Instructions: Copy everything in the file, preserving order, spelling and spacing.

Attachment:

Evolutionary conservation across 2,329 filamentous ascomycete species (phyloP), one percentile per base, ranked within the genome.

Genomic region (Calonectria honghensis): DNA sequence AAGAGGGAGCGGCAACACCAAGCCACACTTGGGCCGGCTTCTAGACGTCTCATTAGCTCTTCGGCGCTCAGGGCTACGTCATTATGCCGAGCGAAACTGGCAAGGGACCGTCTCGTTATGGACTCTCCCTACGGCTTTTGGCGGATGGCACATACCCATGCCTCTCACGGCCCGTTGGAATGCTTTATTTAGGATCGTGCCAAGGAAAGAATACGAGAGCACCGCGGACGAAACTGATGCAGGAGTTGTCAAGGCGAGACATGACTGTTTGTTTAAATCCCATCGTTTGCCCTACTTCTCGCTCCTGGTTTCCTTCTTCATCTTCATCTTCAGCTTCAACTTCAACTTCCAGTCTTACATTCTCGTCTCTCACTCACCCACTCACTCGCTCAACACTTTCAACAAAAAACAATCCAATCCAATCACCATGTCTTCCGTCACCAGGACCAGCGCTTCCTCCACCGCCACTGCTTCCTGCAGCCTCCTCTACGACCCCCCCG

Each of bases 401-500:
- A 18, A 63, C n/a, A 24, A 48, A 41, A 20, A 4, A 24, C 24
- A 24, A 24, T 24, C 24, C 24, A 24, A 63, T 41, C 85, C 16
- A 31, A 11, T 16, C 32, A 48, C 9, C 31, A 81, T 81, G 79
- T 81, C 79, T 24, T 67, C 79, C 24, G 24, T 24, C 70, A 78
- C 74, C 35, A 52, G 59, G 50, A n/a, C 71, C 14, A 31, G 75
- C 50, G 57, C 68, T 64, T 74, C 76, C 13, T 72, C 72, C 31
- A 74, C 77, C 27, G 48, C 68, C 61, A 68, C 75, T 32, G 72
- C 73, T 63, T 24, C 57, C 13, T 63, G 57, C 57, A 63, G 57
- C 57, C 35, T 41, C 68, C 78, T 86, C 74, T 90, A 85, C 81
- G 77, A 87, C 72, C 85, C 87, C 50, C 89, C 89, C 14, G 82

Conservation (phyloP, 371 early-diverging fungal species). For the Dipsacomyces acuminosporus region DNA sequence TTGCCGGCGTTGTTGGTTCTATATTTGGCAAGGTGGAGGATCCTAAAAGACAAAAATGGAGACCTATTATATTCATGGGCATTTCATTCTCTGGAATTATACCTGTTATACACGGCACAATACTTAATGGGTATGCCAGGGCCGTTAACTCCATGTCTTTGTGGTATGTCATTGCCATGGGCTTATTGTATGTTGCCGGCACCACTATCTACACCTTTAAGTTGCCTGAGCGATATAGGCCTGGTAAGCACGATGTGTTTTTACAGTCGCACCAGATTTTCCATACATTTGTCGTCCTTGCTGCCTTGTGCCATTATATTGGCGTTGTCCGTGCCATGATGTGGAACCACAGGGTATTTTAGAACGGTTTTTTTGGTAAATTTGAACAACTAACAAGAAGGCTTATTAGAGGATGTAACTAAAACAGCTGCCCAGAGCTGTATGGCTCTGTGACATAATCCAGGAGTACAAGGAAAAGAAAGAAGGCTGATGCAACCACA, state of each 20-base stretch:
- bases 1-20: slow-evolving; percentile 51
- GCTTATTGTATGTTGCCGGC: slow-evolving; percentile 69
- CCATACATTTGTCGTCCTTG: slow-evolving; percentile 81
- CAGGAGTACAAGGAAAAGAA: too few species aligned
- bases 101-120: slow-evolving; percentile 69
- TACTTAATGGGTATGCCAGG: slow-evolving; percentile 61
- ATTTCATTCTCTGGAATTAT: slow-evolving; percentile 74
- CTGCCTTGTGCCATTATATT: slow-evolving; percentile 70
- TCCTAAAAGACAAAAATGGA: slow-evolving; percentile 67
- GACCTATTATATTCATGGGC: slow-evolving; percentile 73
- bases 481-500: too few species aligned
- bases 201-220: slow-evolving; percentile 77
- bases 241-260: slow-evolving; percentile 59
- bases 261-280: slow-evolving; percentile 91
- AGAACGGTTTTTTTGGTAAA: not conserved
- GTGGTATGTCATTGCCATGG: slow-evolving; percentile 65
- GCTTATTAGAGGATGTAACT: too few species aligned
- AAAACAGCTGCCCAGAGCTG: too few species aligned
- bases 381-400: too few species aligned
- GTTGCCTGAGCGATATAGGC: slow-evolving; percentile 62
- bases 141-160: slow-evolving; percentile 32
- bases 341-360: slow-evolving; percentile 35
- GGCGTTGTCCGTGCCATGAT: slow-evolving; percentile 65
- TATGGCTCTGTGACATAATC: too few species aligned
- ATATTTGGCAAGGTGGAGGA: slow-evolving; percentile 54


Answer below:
Evolutionary conservation across 2,329 filamentous ascomycete species (phyloP), one percentile per base, ranked within the genome.

Genomic region (Calonectria honghensis): DNA sequence AAGAGGGAGCGGCAACACCAAGCCACACTTGGGCCGGCTTCTAGACGTCTCATTAGCTCTTCGGCGCTCAGGGCTACGTCATTATGCCGAGCGAAACTGGCAAGGGACCGTCTCGTTATGGACTCTCCCTACGGCTTTTGGCGGATGGCACATACCCATGCCTCTCACGGCCCGTTGGAATGCTTTATTTAGGATCGTGCCAAGGAAAGAATACGAGAGCACCGCGGACGAAACTGATGCAGGAGTTGTCAAGGCGAGACATGACTGTTTGTTTAAATCCCATCGTTTGCCCTACTTCTCGCTCCTGGTTTCCTTCTTCATCTTCATCTTCAGCTTCAACTTCAACTTCCAGTCTTACATTCTCGTCTCTCACTCACCCACTCACTCGCTCAACACTTTCAACAAAAAACAATCCAATCCAATCACCATGTCTTCCGTCACCAGGACCAGCGCTTCCTCCACCGCCACTGCTTCCTGCAGCCTCCTCTACGACCCCCCCG

Each of bases 401-500:
- A 18, A 63, C n/a, A 24, A 48, A 41, A 20, A 4, A 24, C 24
- A 24, A 24, T 24, C 24, C 24, A 24, A 63, T 41, C 85, C 16
- A 31, A 11, T 16, C 32, A 48, C 9, C 31, A 81, T 81, G 79
- T 81, C 79, T 24, T 67, C 79, C 24, G 24, T 24, C 70, A 78
- C 74, C 35, A 52, G 59, G 50, A n/a, C 71, C 14, A 31, G 75
- C 50, G 57, C 68, T 64, T 74, C 76, C 13, T 72, C 72, C 31
- A 74, C 77, C 27, G 48, C 68, C 61, A 68, C 75, T 32, G 72
- C 73, T 63, T 24, C 57, C 13, T 63, G 57, C 57, A 63, G 57
- C 57, C 35, T 41, C 68, C 78, T 86, C 74, T 90, A 85, C 81
- G 77, A 87, C 72, C 85, C 87, C 50, C 89, C 89, C 14, G 82

Conservation (phyloP, 371 early-diverging fungal species). For the Dipsacomyces acuminosporus region DNA sequence TTGCCGGCGTTGTTGGTTCTATATTTGGCAAGGTGGAGGATCCTAAAAGACAAAAATGGAGACCTATTATATTCATGGGCATTTCATTCTCTGGAATTATACCTGTTATACACGGCACAATACTTAATGGGTATGCCAGGGCCGTTAACTCCATGTCTTTGTGGTATGTCATTGCCATGGGCTTATTGTATGTTGCCGGCACCACTATCTACACCTTTAAGTTGCCTGAGCGATATAGGCCTGGTAAGCACGATGTGTTTTTACAGTCGCACCAGATTTTCCATACATTTGTCGTCCTTGCTGCCTTGTGCCATTATATTGGCGTTGTCCGTGCCATGATGTGGAACCACAGGGTATTTTAGAACGGTTTTTTTGGTAAATTTGAACAACTAACAAGAAGGCTTATTAGAGGATGTAACTAAAACAGCTGCCCAGAGCTGTATGGCTCTGTGACATAATCCAGGAGTACAAGGAAAAGAAAGAAGGCTGATGCAACCACA, state of each 20-base stretch:
- bases 1-20: slow-evolving; percentile 51
- GCTTATTGTATGTTGCCGGC: slow-evolving; percentile 69
- CCATACATTTGTCGTCCTTG: slow-evolving; percentile 81
- CAGGAGTACAAGGAAAAGAA: too few species aligned
- bases 101-120: slow-evolving; percentile 69
- TACTTAATGGGTATGCCAGG: slow-evolving; percentile 61
- ATTTCATTCTCTGGAATTAT: slow-evolving; percentile 74
- CTGCCTTGTGCCATTATATT: slow-evolving; percentile 70
- TCCTAAAAGACAAAAATGGA: slow-evolving; percentile 67
- GACCTATTATATTCATGGGC: slow-evolving; percentile 73
- bases 481-500: too few species aligned
- bases 201-220: slow-evolving; percentile 77
- bases 241-260: slow-evolving; percentile 59
- bases 261-280: slow-evolving; percentile 91
- AGAACGGTTTTTTTGGTAAA: not conserved
- GTGGTATGTCATTGCCATGG: slow-evolving; percentile 65
- GCTTATTAGAGGATGTAACT: too few species aligned
- AAAACAGCTGCCCAGAGCTG: too few species aligned
- bases 381-400: too few species aligned
- GTTGCCTGAGCGATATAGGC: slow-evolving; percentile 62
- bases 141-160: slow-evolving; percentile 32
- bases 341-360: slow-evolving; percentile 35
- GGCGTTGTCCGTGCCATGAT: slow-evolving; percentile 65
- TATGGCTCTGTGACATAATC: too few species aligned
- ATATTTGGCAAGGTGGAGGA: slow-evolving; percentile 54